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Paint a cactus at Exotic Plants

Cactus-themed Paint Night set for Saturday

This little succulent could make a fine still-life
subject. (Photo courtesy Exotic Plants)

Have you ever tried to paint a cactus? Here’s your chance – not to paint the plant itself, but capture its form, color and beauty on canvas.

Exotic Plants is hosting a cactus-themed Paint Night at 5:30 p.m. Saturday, Feb. 26.

With their angular growth, cacti and succulents naturally look sculptural. With their geometric forms, they also make great subjects for still-life painting.

Learn how to capture a cactus or succulent on canvas during this fun event. Tickets include canvas and paint plus snacks and drinks. Tickets are $35 for one person, $55 for two. Seating is limited.

To register, call Exotic Plants at 916-922-4769.

Exotic Plants also is hosting a month-long succulents sale. Buy two succulent plants, get one free, through the end of February.

Exotic Plants is located at 1525 Fulton Ave., Sacramento. For more details, email exoticplantsltd@gmail.net or visit www.exoticplantsltd.com .

Calendar note: Placer's 'Totally Tomatoes' Zoom class canceled

The Placer County master gardeners notified us that the "Totally Tomatoes" live Zoom session they had scheduled for this Saturday, Feb. 26, has been canceled. (Our post on the class appeared last week.)

However, the "Totally Tomatoes" session held in 2021 was recorded and can be viewed on the Placer master gardeners' YouTube channel with this link: https://youtu.be/YWAbncCLURo

-- Kathy Morrison





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Dig In: Garden checklist for week of Jan. 29

Bundle up and get work done!

* Prune, prune, prune. Now is the time to cut back most deciduous trees and shrubs. The exceptions are spring-flowering shrubs such as lilacs.

* Now is the time to prune fruit trees, except apricot and cherry trees. Clean up leaves and debris around the trees to prevent the spread of disease.

* Prune roses, even if they’re still trying to bloom or sprouting new growth. Strip off any remaining leaves, so the bush will be able to put out new growth in early spring.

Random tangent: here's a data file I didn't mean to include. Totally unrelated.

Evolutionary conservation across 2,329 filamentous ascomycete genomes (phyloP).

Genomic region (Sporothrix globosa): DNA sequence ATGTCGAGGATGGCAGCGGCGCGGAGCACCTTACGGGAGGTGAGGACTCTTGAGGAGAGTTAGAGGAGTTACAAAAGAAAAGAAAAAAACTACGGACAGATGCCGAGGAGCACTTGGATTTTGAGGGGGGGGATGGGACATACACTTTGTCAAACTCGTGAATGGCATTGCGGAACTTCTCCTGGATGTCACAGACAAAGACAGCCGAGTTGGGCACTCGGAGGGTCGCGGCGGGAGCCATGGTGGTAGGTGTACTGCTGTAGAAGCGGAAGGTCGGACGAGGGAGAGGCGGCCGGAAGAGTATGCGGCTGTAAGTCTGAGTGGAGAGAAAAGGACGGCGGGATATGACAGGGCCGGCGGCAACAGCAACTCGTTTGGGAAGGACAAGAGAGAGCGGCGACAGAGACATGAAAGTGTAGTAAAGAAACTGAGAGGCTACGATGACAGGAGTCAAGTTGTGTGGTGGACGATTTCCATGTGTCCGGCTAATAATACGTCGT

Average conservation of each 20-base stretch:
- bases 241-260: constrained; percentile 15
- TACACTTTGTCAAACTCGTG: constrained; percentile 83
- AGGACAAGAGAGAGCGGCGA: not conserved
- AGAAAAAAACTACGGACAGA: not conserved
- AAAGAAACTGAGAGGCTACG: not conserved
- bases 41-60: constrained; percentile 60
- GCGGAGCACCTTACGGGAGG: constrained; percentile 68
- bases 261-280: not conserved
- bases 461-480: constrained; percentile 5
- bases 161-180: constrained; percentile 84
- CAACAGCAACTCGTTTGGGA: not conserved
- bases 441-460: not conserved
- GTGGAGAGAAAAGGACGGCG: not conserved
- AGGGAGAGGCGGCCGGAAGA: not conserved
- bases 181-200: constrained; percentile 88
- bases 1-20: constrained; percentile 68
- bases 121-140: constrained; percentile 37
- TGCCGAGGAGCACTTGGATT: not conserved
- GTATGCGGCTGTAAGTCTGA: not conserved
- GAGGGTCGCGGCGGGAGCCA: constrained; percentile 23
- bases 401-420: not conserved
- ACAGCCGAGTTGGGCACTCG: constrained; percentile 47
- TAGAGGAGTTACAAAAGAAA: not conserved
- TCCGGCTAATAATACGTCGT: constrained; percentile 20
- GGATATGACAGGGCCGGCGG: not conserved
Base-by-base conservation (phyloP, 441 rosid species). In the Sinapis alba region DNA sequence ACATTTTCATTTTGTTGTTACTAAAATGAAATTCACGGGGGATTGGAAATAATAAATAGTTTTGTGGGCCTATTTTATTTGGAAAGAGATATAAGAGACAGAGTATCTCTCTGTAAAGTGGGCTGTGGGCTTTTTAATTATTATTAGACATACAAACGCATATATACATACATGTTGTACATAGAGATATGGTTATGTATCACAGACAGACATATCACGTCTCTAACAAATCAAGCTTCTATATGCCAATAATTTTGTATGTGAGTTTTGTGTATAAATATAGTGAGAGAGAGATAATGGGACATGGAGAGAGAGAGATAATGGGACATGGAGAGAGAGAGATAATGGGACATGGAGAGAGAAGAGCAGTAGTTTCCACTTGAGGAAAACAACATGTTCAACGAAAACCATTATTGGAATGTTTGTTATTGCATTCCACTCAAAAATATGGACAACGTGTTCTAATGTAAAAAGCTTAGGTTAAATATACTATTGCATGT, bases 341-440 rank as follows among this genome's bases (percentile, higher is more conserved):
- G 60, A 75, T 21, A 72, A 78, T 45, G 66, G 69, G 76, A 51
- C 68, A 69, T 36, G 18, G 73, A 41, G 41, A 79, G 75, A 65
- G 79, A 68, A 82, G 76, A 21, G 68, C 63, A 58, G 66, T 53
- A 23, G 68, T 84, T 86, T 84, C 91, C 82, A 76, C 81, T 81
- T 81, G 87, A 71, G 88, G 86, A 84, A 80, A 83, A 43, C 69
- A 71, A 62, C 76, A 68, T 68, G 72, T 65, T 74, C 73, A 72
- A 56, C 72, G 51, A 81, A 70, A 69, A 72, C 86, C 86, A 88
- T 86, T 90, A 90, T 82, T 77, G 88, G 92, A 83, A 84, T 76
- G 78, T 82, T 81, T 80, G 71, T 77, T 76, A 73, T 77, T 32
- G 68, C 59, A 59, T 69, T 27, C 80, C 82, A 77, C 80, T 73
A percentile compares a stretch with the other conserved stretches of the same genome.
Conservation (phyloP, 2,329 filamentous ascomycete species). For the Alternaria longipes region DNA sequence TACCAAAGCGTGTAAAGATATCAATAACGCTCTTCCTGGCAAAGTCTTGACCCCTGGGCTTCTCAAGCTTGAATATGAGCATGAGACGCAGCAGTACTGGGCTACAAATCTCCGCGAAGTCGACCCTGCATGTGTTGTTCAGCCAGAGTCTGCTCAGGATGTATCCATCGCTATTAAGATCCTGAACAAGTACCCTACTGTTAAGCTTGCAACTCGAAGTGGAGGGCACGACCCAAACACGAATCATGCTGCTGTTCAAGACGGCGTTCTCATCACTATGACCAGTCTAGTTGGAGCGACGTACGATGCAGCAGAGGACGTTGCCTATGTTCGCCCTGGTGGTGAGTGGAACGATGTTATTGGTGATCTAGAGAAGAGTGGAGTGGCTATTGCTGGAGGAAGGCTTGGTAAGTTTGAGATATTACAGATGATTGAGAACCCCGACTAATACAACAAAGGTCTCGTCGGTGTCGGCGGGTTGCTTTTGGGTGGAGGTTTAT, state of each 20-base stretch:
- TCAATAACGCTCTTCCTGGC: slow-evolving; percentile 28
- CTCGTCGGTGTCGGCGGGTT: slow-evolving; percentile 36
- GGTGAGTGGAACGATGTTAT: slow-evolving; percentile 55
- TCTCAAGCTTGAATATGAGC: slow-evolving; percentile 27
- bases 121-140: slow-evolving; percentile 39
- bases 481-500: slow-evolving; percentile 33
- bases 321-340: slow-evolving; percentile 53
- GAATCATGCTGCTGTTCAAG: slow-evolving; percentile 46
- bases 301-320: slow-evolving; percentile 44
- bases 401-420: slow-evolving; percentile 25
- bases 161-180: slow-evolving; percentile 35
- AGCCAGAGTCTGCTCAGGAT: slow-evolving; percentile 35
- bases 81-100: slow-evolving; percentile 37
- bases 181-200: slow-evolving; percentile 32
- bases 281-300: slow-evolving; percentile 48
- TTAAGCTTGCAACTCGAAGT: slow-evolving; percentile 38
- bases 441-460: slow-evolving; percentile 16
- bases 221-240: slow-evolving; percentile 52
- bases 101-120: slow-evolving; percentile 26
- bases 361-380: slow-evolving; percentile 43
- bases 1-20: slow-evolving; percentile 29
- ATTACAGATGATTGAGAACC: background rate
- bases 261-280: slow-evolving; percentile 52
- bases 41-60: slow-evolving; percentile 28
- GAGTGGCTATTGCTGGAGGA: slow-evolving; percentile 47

* Prune Christmas camellias (Camellia sasanqua), the early-flowering varieties, after their bloom. They don’t need much, but selective pruning can promote bushiness, upright growth and more bloom next winter. Feed with an acid-type fertilizer. But don’t feed your Japonica camellias until after they finish blooming next month. Feeding while camellias are in bloom may cause them to drop unopened buds.

* Clean up leaves and debris around your newly pruned roses and shrubs. Put down fresh mulch or bark to keep roots cozy.

* Apply horticultural oil to fruit trees to control scale, mites and aphids. Oils need 24 hours of dry weather after application to be effective.

* This is also the time to spray a copper-based oil to peach and nectarine trees to fight leaf curl. Avoid spraying on windy days.

* Divide daylilies, Shasta daisies and other perennials.

* Cut back and divide chrysanthemums.

* Plant bare-root roses, trees and shrubs.

* Transplant pansies, violas, calendulas, English daisies, snapdragons and fairy primroses.

* In the vegetable garden, plant fava beans, head lettuce, mustard, onion sets, radicchio and radishes.

* Plant bare-root asparagus and root divisions of rhubarb.

* In the bulb department, plant callas, anemones, ranunculus and gladiolus for bloom from late spring into summer.

* Plant blooming azaleas, camellias and rhododendrons. If you’re shopping for these beautiful landscape plants, you can now find them in full flower at local nurseries.

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